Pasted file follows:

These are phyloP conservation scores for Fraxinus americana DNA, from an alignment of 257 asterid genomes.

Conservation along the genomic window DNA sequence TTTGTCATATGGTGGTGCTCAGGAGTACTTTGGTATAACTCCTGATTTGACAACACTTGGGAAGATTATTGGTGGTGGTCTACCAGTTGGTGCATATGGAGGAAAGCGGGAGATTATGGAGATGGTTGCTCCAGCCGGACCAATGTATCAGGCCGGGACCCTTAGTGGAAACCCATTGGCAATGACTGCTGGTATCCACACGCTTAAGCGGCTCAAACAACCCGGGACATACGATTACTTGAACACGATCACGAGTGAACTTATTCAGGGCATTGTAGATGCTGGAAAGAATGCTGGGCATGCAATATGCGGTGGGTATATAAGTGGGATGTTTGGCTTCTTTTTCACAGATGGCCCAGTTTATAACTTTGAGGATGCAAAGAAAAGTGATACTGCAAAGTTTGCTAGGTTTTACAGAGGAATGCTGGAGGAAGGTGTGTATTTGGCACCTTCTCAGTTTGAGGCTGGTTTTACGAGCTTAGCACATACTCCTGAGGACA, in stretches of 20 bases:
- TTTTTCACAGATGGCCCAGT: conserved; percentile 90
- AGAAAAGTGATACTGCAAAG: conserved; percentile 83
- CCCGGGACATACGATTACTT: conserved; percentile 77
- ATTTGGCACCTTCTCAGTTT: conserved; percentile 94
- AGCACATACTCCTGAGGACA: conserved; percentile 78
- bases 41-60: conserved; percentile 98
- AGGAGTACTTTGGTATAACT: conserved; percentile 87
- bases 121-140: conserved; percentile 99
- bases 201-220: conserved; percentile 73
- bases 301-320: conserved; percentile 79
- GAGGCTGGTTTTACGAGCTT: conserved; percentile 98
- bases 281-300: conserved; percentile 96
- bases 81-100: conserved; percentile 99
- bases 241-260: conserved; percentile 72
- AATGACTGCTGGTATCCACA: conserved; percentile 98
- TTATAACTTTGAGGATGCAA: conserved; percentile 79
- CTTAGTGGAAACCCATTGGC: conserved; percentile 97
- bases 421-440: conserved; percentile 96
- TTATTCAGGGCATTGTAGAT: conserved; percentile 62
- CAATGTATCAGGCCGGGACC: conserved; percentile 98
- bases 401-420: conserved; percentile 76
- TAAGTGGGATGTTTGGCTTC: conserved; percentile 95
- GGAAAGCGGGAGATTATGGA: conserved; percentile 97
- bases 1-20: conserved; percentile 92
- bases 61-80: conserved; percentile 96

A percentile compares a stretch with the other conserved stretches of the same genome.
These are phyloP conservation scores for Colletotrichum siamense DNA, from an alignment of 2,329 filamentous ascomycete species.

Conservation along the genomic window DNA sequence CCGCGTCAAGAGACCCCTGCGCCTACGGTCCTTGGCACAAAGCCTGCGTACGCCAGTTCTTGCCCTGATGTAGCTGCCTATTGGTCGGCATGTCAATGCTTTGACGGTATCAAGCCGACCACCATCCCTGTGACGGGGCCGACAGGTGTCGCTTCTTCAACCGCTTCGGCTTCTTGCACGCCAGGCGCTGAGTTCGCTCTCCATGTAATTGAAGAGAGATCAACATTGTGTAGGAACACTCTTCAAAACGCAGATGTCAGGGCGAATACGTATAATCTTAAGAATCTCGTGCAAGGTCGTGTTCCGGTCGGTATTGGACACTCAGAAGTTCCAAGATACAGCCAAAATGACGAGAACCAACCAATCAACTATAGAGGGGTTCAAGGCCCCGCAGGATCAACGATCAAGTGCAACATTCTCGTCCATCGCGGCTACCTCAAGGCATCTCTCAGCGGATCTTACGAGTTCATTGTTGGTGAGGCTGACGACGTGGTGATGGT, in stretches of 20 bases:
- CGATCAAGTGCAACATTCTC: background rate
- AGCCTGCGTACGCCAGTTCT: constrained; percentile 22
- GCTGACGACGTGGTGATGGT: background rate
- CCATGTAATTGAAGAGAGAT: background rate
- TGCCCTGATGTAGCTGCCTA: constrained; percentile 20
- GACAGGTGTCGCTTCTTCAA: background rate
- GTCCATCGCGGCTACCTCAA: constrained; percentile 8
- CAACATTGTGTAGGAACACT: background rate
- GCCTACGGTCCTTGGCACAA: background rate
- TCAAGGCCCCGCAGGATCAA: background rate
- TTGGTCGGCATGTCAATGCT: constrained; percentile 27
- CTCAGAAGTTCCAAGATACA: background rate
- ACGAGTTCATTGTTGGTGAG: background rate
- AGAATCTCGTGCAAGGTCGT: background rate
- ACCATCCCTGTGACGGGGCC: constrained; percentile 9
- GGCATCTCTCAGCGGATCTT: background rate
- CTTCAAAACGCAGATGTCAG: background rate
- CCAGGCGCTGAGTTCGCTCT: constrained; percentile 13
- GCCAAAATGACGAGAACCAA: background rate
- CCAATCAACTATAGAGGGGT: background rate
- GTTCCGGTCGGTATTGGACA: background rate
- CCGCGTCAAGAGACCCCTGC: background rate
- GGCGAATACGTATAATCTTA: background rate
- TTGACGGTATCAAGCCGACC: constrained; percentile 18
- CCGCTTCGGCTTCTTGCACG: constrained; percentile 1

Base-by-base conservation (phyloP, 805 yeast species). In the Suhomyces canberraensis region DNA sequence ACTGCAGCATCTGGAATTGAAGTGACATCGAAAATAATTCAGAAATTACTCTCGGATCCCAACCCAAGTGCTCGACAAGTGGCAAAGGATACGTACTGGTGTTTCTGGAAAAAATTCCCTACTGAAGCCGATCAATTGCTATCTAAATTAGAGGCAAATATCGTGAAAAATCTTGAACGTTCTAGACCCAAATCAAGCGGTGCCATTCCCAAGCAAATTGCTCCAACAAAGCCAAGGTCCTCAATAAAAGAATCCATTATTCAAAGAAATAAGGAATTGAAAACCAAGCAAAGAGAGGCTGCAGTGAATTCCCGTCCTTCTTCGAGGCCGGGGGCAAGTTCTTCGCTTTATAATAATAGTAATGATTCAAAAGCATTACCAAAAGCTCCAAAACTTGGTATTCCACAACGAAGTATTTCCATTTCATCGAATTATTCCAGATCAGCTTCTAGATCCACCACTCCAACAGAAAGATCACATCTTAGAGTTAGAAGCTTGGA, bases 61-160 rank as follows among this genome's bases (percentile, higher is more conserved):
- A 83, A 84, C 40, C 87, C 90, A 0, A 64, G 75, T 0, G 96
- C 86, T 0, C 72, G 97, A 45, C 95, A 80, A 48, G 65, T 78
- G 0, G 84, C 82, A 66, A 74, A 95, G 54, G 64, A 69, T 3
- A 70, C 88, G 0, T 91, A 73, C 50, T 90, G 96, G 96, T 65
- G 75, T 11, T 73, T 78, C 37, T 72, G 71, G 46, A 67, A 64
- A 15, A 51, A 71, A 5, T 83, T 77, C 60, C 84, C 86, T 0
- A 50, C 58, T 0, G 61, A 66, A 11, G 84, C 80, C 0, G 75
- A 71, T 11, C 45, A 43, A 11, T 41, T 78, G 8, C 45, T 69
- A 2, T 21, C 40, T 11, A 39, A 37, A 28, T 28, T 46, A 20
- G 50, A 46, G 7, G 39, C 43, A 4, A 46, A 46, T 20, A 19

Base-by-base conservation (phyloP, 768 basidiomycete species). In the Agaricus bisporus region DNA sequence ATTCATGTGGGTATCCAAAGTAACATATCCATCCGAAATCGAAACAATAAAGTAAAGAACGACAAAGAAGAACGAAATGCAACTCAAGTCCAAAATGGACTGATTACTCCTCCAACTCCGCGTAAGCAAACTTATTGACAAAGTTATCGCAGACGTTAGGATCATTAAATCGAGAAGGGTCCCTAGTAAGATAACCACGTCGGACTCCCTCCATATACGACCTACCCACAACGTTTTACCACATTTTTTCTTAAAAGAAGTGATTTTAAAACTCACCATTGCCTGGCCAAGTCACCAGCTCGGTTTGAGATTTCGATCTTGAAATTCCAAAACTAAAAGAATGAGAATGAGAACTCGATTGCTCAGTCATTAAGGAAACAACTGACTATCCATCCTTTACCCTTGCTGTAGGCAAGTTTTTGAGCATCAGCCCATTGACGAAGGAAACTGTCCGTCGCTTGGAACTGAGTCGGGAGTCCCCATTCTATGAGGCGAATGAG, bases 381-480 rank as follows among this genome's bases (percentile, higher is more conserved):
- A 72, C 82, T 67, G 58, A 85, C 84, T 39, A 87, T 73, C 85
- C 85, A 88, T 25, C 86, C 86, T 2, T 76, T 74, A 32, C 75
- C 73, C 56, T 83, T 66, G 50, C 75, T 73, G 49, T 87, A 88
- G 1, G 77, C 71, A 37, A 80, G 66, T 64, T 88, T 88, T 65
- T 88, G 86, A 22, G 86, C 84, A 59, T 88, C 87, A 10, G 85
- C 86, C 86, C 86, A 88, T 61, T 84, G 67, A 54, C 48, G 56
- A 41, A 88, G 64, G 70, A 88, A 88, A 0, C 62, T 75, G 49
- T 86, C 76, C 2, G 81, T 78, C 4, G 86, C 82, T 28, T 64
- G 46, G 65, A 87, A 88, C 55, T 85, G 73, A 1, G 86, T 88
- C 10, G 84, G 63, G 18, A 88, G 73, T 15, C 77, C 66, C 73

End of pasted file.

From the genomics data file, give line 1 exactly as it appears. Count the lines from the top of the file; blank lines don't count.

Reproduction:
These are phyloP conservation scores for Fraxinus americana DNA, from an alignment of 257 asterid genomes.